Children born prematurely have higher insulin levels at birth and in early childhood than those delivered full term, new research indicates. And the more prematurely they are born, the higher their insulin levels are, the study shows.
Given that premature births are increasing, especially among certain ethnic minorities, this finding has important clinical implications, said lead author Guoying Wang MD, PhD, from Johns Hopkins University Bloomberg School of Public Health, Baltimore, Maryland. She and her colleagues report their results in the Journal of the American Medical Association.
Prematurity is "now a major public-health threat, affecting everyone, not just the poor, and it is growing," with 12% of all babies in the United States born preterm, a figure that rises to almost 20% among African Americans, Dr. Wang stated.
Although prematurity has previously been linked with type 2 diabetes in later life — in children, adolescents, and adults — this new work "is the first to demonstrate that this linkage starts in utero," noted Dr. Wang. She and her colleagues show that the disturbance in insulin regulation "is evident even at birth, which means that it happens in the womb. This is the missing piece," she observed. Further strengthening the observation is the "dose-response" relationship seen (ie, the more premature the baby, the higher the insulin levels), she noted.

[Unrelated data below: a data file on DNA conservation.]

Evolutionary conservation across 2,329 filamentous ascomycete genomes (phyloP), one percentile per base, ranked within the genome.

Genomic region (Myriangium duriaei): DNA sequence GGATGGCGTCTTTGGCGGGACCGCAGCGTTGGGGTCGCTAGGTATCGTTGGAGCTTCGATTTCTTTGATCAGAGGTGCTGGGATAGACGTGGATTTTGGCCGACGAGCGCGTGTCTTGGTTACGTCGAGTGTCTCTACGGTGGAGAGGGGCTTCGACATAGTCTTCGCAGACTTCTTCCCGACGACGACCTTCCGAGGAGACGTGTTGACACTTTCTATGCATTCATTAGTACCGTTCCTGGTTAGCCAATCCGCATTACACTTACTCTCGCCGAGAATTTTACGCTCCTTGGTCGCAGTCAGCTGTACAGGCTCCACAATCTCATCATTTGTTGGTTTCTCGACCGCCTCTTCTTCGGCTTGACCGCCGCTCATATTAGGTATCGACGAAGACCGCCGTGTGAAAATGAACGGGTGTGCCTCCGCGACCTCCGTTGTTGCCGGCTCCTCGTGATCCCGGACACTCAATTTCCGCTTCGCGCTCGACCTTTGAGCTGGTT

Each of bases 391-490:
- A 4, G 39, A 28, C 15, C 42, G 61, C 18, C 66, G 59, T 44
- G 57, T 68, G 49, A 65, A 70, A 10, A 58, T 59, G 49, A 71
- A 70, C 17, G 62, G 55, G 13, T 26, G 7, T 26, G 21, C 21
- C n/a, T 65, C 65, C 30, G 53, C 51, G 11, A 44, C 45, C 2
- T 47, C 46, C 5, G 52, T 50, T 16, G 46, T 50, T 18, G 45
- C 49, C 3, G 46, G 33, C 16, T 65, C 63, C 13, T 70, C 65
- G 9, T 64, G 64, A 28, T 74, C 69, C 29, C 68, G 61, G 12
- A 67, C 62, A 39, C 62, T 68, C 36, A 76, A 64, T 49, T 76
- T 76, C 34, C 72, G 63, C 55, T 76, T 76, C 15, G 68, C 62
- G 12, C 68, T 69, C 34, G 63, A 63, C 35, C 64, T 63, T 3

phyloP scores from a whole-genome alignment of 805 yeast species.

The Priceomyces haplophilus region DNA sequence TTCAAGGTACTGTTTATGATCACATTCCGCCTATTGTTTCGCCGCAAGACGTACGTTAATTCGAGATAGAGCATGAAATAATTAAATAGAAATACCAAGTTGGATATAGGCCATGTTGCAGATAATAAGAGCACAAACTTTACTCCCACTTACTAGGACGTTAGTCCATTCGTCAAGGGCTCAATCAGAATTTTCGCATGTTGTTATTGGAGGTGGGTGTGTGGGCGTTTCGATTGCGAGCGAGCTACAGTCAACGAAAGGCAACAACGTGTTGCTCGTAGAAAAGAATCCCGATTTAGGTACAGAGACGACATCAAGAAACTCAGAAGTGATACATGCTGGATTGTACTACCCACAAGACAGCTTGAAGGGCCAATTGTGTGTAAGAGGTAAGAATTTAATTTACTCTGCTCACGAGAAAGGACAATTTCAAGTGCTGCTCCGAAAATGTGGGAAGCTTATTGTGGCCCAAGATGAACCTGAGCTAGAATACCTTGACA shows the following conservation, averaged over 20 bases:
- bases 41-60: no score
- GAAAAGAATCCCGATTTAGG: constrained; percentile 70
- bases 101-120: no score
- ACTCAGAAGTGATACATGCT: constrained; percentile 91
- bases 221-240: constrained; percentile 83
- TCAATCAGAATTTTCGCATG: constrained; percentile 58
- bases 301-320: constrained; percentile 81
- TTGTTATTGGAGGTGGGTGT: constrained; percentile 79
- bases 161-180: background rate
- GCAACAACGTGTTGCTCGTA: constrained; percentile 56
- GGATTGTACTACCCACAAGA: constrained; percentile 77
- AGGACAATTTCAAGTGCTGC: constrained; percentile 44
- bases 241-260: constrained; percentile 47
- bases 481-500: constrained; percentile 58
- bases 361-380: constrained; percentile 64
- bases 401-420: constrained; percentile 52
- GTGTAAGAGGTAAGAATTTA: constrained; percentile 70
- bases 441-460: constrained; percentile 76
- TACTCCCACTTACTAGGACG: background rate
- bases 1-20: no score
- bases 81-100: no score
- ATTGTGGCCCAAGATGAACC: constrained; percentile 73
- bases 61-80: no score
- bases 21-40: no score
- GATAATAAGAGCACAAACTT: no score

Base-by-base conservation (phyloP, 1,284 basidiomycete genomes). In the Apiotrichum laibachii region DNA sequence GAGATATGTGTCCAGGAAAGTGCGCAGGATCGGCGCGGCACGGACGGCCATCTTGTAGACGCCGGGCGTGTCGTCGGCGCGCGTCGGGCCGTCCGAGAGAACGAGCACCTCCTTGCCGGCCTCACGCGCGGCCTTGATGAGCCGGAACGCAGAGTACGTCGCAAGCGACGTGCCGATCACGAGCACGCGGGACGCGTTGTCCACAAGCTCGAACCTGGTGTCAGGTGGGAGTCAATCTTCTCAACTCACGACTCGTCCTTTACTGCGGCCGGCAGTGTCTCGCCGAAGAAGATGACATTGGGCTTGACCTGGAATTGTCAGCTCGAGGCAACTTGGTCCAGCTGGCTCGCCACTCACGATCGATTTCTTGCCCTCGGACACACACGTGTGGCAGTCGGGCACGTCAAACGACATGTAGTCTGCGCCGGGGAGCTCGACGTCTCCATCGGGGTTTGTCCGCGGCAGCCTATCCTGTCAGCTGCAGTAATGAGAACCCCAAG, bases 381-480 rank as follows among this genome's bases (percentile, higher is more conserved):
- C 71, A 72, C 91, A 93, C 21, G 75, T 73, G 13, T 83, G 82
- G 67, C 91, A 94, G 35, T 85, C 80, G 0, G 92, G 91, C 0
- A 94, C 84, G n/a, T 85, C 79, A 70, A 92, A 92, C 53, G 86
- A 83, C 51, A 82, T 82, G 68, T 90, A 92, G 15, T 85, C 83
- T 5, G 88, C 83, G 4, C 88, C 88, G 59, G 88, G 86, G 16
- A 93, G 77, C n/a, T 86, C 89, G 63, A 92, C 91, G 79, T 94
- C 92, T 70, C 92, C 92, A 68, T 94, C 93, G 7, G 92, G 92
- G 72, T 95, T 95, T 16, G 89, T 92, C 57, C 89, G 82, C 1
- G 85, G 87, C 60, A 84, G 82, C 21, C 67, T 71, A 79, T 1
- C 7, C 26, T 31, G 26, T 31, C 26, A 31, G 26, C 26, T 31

There are several clinical implications, said Dr. Wang. First, the results reinforce recent guidelines from the American College of Obstetricians and Gynecologists (ACOG), which is trying to curb early delivery wherever possible — for example, by advising delaying C-sections "if not clinically indicated." Included in these recommendations is a new definition of "full term," which is now 39 weeks' gestation or greater, she noted. "Preterm" is defined as any birth occurring before 37 weeks' gestation.
Second, there is an important message here for pediatricians, she said, observing that the "link between being born preterm and metabolic disorders is not well recognized" in this community. Such babies are historically given high calorific feeds to help them grow, she noted, and while this is indicated, it is vital that preterm babies simply catch up rather than end up with excess weight gain, she stressed. "Preterm babies should be given optimal nutrition, but their growth trajectory should be carefully monitored. Also, at some point, their blood glucose and insulin should be measured."